Wednesday, November 22, 2017

St. Cecilia


While in Rome, my mother bought me a small statue of Saint Cecilia, the Roman martyr from the turn of the early third century. It is based on the life-size one in her basilica, sculpted after her incorrupt body was exhumed in the sixteenth century. She is lying on her side in her dressing gown with her neck half-severed. Cecilia was killed in her bathroom, and the executioner who hacked at her neck was put off by her calm dignity. It took her three days to die. The prelude to her ordeal was an attempt to scald her, which was why she was found near the bath - one of those huge Roman baths. For Cecilia belonged to one of the ancient Roman families and possessed great wealth. She was young, beautiful, and desired, but she died because she refused to renounce her Savior.

While journeying through life it is easy to understand why so many of the martyrs were very young. When people are young they do not understand what it is to lose life. Sacrifices are easier when you do not fully grasp what is being renounced. There is a special valor, a reckless courage, possessed by young soldiers which old soldiers do not always have. And yet Christians of every age are called to be soldiers of Christ and martyrs in spirit if not in body. The fortitude that seemed so effortless in my grandparents in their old age I see now was no small thing.

As Abbot Gueranger wrote in The Liturgical Year, Vol XV :
The lesson will not be lost if we come to understand this much: had the first Christians feared, they would have betrayed us, and the word of life would never have come down to us; if we fear, we shall betray future generations, for we are expected to transmit to them the deposit we have received from our fathers.
Those who had faith and courage, whether it was Saint Cecilia in her agony, or my grandmothers in their nursing homes, where they spent many years before they died, have passed on to me a priceless gift.

Tuesday, November 21, 2017

Presentation of Mary

Father Mark offers some history and thoughts to ponder on the feast commemorating Our Lady being taken to the Temple at the age of three by her parents.
In the hidden recesses of the old Temple, the Holy Ghost prepares the new Temple, the all-holy Virgin, to become the Mother of God . Destined to be the living Temple of the Word, Mary dwells in the Temple of the Old Dispensation. She hears the chanting of the psalms, the prophets, and the Law. Was it there that the Most Holy Virgin learned Psalm 118, the long litany of loving surrender to the Word? And was it from Psalm 118, held in her heart from so tender an age, that she drew her response to the message of the Angel, “Be it done unto me according to Thy Word” (Luke 1:38)?
There planted in the Lord, the dew of His Spirit made her flourish in the courts of her God, and like a green olive she became a tree, so that all the doves of grace came and lodged in her branches. (Saint John Damascene, Upon the Orthodox Faith, Book IV, ch. 15)
Virgin Mother of the Lamb
There Mary smells the fragrance of incense and burnt offerings. There she observes the faithful of Israel streaming towards Zion, filling the Temple, seeking the Face of the Lord. Priest, altar, and oblation are not unfamiliar to the Virgin who, gazing upon her Son, will recognize in Him the Eternal priest, the Altar of the New Covenant, the pure Victim, the holy Victim, the spotless Victim offered in unending sacrifice.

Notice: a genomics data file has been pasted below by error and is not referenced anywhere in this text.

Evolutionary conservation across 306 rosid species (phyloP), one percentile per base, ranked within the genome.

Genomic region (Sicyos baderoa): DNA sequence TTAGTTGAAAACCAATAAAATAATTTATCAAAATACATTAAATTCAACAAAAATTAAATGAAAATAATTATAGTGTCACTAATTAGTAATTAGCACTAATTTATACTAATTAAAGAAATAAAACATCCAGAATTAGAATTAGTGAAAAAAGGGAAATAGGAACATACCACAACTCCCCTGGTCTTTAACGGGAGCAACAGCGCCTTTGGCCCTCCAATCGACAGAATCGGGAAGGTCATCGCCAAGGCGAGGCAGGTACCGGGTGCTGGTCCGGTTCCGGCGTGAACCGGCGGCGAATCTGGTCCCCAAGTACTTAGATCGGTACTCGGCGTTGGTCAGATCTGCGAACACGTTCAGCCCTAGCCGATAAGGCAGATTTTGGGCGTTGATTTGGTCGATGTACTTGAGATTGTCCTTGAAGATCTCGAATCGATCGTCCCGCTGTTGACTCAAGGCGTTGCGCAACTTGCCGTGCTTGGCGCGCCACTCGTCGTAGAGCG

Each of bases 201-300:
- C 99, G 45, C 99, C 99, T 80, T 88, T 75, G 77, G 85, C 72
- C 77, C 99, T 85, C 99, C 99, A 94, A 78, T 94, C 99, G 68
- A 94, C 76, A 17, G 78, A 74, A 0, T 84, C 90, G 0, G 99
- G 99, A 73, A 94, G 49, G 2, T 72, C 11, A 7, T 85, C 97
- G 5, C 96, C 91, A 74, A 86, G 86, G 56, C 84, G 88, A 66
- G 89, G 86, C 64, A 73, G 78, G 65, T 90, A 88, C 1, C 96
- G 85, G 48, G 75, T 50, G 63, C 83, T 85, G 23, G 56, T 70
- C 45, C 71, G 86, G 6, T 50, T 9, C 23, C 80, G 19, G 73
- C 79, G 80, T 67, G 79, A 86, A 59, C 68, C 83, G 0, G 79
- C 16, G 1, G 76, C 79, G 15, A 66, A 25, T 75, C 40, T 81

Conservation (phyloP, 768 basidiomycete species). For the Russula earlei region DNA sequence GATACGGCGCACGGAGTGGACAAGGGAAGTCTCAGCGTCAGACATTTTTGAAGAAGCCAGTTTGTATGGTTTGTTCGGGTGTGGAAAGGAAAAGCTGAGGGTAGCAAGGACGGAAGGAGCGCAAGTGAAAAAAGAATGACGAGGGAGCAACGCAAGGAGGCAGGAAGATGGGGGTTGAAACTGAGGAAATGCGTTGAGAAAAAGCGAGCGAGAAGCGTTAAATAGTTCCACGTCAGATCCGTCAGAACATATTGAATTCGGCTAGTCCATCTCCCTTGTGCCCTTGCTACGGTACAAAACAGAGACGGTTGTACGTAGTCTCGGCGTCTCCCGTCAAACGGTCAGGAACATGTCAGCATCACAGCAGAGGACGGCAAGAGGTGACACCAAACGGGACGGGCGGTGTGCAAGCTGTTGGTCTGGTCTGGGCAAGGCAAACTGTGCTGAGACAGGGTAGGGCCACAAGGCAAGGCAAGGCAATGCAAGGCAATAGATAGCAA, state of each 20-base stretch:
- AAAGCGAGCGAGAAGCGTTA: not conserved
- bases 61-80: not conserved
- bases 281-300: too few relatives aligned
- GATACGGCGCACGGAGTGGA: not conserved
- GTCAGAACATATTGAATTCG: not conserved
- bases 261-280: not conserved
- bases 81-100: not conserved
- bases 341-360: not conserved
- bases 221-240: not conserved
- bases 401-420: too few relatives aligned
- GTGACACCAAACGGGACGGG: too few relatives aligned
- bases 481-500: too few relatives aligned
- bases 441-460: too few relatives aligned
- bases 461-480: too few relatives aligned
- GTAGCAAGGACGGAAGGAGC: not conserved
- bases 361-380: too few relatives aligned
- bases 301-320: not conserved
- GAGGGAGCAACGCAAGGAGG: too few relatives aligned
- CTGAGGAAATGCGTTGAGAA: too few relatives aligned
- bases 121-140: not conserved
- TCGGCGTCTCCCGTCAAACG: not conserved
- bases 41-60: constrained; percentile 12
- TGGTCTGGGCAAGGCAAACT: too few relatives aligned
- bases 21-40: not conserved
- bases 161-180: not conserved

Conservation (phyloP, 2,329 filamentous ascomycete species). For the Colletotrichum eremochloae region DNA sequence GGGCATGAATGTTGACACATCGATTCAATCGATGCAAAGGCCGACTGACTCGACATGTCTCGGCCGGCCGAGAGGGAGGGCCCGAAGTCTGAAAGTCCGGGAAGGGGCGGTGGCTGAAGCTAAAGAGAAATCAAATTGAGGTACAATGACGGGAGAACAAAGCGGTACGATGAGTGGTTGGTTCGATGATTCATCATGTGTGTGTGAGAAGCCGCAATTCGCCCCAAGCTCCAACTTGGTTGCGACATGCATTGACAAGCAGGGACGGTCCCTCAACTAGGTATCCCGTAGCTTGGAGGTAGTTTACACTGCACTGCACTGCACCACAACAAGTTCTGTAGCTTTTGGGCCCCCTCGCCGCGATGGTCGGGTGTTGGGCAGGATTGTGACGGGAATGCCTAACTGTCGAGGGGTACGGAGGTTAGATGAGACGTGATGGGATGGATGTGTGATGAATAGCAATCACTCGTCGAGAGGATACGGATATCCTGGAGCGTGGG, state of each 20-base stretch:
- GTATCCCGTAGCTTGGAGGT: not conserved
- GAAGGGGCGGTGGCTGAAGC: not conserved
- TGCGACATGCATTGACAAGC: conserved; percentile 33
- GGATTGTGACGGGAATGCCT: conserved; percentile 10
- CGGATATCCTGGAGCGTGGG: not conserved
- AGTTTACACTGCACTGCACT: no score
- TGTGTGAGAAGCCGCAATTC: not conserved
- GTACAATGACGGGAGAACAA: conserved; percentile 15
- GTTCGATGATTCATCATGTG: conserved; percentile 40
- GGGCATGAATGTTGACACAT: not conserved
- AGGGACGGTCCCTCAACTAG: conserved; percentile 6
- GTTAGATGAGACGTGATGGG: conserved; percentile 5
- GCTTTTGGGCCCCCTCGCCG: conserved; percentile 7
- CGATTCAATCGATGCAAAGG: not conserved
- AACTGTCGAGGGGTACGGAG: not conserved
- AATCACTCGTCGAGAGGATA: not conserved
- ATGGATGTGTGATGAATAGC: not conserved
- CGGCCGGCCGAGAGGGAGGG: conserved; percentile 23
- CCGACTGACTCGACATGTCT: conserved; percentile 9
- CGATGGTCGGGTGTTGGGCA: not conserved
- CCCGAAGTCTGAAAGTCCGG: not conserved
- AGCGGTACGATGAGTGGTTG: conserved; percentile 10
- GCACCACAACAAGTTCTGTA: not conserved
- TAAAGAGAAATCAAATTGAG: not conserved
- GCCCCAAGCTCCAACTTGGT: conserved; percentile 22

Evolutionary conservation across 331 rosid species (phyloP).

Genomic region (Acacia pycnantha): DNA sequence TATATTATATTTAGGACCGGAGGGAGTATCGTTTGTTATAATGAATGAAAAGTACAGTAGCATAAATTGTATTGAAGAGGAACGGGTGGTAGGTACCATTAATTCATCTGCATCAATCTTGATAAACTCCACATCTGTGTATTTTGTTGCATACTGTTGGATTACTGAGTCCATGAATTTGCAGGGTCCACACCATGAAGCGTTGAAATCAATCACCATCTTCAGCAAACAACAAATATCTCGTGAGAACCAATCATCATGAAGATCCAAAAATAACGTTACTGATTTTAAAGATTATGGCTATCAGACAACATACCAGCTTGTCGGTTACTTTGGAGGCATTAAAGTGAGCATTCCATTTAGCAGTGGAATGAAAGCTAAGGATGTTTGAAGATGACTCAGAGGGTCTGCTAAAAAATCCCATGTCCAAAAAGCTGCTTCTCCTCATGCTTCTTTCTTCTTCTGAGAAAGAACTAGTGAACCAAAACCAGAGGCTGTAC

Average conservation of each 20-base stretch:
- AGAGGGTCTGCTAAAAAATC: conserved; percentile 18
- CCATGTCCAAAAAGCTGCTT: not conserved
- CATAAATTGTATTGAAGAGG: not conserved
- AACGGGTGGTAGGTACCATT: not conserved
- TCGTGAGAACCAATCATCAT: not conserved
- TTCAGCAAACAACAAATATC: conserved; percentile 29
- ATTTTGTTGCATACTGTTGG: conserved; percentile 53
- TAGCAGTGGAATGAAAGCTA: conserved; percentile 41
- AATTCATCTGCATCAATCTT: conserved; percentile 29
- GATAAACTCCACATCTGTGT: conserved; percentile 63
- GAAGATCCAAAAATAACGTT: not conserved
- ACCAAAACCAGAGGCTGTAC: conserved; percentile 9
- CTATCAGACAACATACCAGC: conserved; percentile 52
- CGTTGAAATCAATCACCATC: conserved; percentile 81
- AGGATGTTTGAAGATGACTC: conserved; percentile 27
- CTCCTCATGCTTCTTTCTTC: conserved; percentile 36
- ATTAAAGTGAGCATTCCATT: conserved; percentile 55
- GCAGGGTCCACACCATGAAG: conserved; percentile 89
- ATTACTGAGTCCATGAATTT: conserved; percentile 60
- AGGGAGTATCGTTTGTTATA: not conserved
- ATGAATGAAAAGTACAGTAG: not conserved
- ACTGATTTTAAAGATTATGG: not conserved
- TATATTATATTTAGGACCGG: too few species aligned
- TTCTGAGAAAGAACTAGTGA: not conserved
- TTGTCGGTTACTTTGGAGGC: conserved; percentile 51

To Belong to God
In the seventeenth century — the age of France’s “mystical invasion” — the mystery of the Presentation of the Virgin in the Temple captivated the hearts of Monsieur Olier and of others on fire with zeal for the holiness of the priesthood, for the beauty of the consecrated life, and for the worthy praise of God. The so-called French School of spirituality, marked above all by the imperative of adoration and the virtue of religion, gravitated to the feast of November 21st as to the purest liturgical expression of the desire to be offered to God, to belong to God, and to abide in God’s house.
Virgo Sacerdos
When, in 1641, Jean-Jacques Olier (1608 – 1657) established the seminary of Saint-Sulpice, he placed it under the patronage of the Virgin Mary in the mystery of her Presentation in the Temple. The Child Mary, hidden in the Temple, learns the meaning of sacrifice and oblation; she is the sacerdotal Virgin, prepared by the Holy Spirit to stand at the altar of the Cross united to her Son, High Priest and immolated Lamb. Under the influence of the French Sulpicians, many religious congregations, established after the horrors of the French revolution, chose the feast of the Presentation of the Virgin Mary as their foundation day, the day of religious profession, and of the renewal of vows.
This feast is a wonderful prelude to Advent. According to Dom Gueranger:
Mary, led to the Temple in order to prepare in retirement, humility, and love for her incomparable destiny, had also the mission of perfecting at the foot of the figurative altar the prayer of the human race, of itself ineffectual to draw down the savior from heaven. (From Abbot Gueranger's The Liturgical Year, Vol XV )

Friday, November 17, 2017

St. Elizabeth of Hungary

On November 17 the Church gives us the feast of Saint Elizabeth of Hungary (1207-1231) who in her twenty-four years on earth embodied virtues which in today's world have almost ceased to exist: honesty, modesty, courage, chastity, self-denial and fidelity. She was not queen of Hungary, as many people think, but a princess. Her parents were the king and queen. Being royal in those days meant that your life was not your own. Marriages between two ruling families would form an alliance between countries and keep two countries from going to war. So from her infancy, Elizabeth was a living pledge of peace, since she was promised in marriage to the heir of Thuringia.